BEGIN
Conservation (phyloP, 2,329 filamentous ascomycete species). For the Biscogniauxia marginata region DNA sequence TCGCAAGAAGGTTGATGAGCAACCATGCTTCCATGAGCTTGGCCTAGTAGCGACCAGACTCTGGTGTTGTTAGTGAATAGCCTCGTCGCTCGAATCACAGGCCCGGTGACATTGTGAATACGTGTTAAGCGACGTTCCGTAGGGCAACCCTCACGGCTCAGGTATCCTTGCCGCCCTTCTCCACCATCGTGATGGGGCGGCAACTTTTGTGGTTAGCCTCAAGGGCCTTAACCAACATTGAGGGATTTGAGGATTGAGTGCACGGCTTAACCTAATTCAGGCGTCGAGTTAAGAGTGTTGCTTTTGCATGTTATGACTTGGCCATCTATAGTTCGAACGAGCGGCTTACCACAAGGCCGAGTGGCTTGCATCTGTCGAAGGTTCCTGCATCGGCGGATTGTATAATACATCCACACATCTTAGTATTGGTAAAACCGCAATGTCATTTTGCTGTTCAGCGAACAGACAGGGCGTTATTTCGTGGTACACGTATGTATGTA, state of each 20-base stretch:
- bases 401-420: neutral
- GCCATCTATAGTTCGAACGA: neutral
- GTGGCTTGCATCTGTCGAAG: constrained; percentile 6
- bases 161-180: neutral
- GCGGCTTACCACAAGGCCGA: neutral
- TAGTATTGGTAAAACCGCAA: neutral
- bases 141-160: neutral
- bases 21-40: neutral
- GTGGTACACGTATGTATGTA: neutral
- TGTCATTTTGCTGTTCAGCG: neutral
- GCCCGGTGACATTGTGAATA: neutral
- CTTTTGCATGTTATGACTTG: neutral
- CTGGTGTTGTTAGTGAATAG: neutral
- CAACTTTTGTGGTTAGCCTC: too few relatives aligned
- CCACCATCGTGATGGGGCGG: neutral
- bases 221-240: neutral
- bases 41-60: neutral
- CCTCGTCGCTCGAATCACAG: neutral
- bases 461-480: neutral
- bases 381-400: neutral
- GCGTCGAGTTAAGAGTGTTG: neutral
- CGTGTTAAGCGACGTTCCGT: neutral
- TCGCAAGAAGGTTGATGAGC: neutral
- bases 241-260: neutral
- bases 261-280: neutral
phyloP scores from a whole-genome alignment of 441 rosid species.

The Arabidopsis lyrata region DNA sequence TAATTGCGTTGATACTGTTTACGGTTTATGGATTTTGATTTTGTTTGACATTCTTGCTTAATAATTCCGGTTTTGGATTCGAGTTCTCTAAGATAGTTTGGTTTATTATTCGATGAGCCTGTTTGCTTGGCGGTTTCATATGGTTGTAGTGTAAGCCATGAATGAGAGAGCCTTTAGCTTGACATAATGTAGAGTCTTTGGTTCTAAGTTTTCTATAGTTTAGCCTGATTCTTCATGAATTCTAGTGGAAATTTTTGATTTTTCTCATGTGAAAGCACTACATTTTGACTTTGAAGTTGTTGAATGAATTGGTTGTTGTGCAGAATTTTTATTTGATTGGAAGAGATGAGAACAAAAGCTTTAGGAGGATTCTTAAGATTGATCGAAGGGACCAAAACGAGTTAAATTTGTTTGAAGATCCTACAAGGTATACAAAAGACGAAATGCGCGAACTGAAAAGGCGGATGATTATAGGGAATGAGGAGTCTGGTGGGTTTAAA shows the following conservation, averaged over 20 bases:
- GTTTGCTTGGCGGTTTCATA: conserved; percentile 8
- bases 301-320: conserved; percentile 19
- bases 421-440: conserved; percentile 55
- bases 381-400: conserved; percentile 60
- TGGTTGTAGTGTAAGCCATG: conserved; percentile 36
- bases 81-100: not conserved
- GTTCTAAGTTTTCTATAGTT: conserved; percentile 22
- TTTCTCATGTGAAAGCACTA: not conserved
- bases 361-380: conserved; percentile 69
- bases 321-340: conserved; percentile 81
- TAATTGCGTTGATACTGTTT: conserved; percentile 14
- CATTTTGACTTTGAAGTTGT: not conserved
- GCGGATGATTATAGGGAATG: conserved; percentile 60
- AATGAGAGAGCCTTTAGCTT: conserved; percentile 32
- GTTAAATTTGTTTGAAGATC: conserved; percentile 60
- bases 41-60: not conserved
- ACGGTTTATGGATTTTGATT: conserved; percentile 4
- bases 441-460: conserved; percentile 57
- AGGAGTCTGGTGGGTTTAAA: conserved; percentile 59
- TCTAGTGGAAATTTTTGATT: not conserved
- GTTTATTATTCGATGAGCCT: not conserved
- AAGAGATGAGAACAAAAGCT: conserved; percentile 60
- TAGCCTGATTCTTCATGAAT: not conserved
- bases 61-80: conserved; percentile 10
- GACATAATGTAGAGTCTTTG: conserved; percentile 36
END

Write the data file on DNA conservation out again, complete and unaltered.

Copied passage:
Conservation (phyloP, 2,329 filamentous ascomycete species). For the Biscogniauxia marginata region DNA sequence TCGCAAGAAGGTTGATGAGCAACCATGCTTCCATGAGCTTGGCCTAGTAGCGACCAGACTCTGGTGTTGTTAGTGAATAGCCTCGTCGCTCGAATCACAGGCCCGGTGACATTGTGAATACGTGTTAAGCGACGTTCCGTAGGGCAACCCTCACGGCTCAGGTATCCTTGCCGCCCTTCTCCACCATCGTGATGGGGCGGCAACTTTTGTGGTTAGCCTCAAGGGCCTTAACCAACATTGAGGGATTTGAGGATTGAGTGCACGGCTTAACCTAATTCAGGCGTCGAGTTAAGAGTGTTGCTTTTGCATGTTATGACTTGGCCATCTATAGTTCGAACGAGCGGCTTACCACAAGGCCGAGTGGCTTGCATCTGTCGAAGGTTCCTGCATCGGCGGATTGTATAATACATCCACACATCTTAGTATTGGTAAAACCGCAATGTCATTTTGCTGTTCAGCGAACAGACAGGGCGTTATTTCGTGGTACACGTATGTATGTA, state of each 20-base stretch:
- bases 401-420: neutral
- GCCATCTATAGTTCGAACGA: neutral
- GTGGCTTGCATCTGTCGAAG: constrained; percentile 6
- bases 161-180: neutral
- GCGGCTTACCACAAGGCCGA: neutral
- TAGTATTGGTAAAACCGCAA: neutral
- bases 141-160: neutral
- bases 21-40: neutral
- GTGGTACACGTATGTATGTA: neutral
- TGTCATTTTGCTGTTCAGCG: neutral
- GCCCGGTGACATTGTGAATA: neutral
- CTTTTGCATGTTATGACTTG: neutral
- CTGGTGTTGTTAGTGAATAG: neutral
- CAACTTTTGTGGTTAGCCTC: too few relatives aligned
- CCACCATCGTGATGGGGCGG: neutral
- bases 221-240: neutral
- bases 41-60: neutral
- CCTCGTCGCTCGAATCACAG: neutral
- bases 461-480: neutral
- bases 381-400: neutral
- GCGTCGAGTTAAGAGTGTTG: neutral
- CGTGTTAAGCGACGTTCCGT: neutral
- TCGCAAGAAGGTTGATGAGC: neutral
- bases 241-260: neutral
- bases 261-280: neutral
phyloP scores from a whole-genome alignment of 441 rosid species.

The Arabidopsis lyrata region DNA sequence TAATTGCGTTGATACTGTTTACGGTTTATGGATTTTGATTTTGTTTGACATTCTTGCTTAATAATTCCGGTTTTGGATTCGAGTTCTCTAAGATAGTTTGGTTTATTATTCGATGAGCCTGTTTGCTTGGCGGTTTCATATGGTTGTAGTGTAAGCCATGAATGAGAGAGCCTTTAGCTTGACATAATGTAGAGTCTTTGGTTCTAAGTTTTCTATAGTTTAGCCTGATTCTTCATGAATTCTAGTGGAAATTTTTGATTTTTCTCATGTGAAAGCACTACATTTTGACTTTGAAGTTGTTGAATGAATTGGTTGTTGTGCAGAATTTTTATTTGATTGGAAGAGATGAGAACAAAAGCTTTAGGAGGATTCTTAAGATTGATCGAAGGGACCAAAACGAGTTAAATTTGTTTGAAGATCCTACAAGGTATACAAAAGACGAAATGCGCGAACTGAAAAGGCGGATGATTATAGGGAATGAGGAGTCTGGTGGGTTTAAA shows the following conservation, averaged over 20 bases:
- GTTTGCTTGGCGGTTTCATA: conserved; percentile 8
- bases 301-320: conserved; percentile 19
- bases 421-440: conserved; percentile 55
- bases 381-400: conserved; percentile 60
- TGGTTGTAGTGTAAGCCATG: conserved; percentile 36
- bases 81-100: not conserved
- GTTCTAAGTTTTCTATAGTT: conserved; percentile 22
- TTTCTCATGTGAAAGCACTA: not conserved
- bases 361-380: conserved; percentile 69
- bases 321-340: conserved; percentile 81
- TAATTGCGTTGATACTGTTT: conserved; percentile 14
- CATTTTGACTTTGAAGTTGT: not conserved
- GCGGATGATTATAGGGAATG: conserved; percentile 60
- AATGAGAGAGCCTTTAGCTT: conserved; percentile 32
- GTTAAATTTGTTTGAAGATC: conserved; percentile 60
- bases 41-60: not conserved
- ACGGTTTATGGATTTTGATT: conserved; percentile 4
- bases 441-460: conserved; percentile 57
- AGGAGTCTGGTGGGTTTAAA: conserved; percentile 59
- TCTAGTGGAAATTTTTGATT: not conserved
- GTTTATTATTCGATGAGCCT: not conserved
- AAGAGATGAGAACAAAAGCT: conserved; percentile 60
- TAGCCTGATTCTTCATGAAT: not conserved
- bases 61-80: conserved; percentile 10
- GACATAATGTAGAGTCTTTG: conserved; percentile 36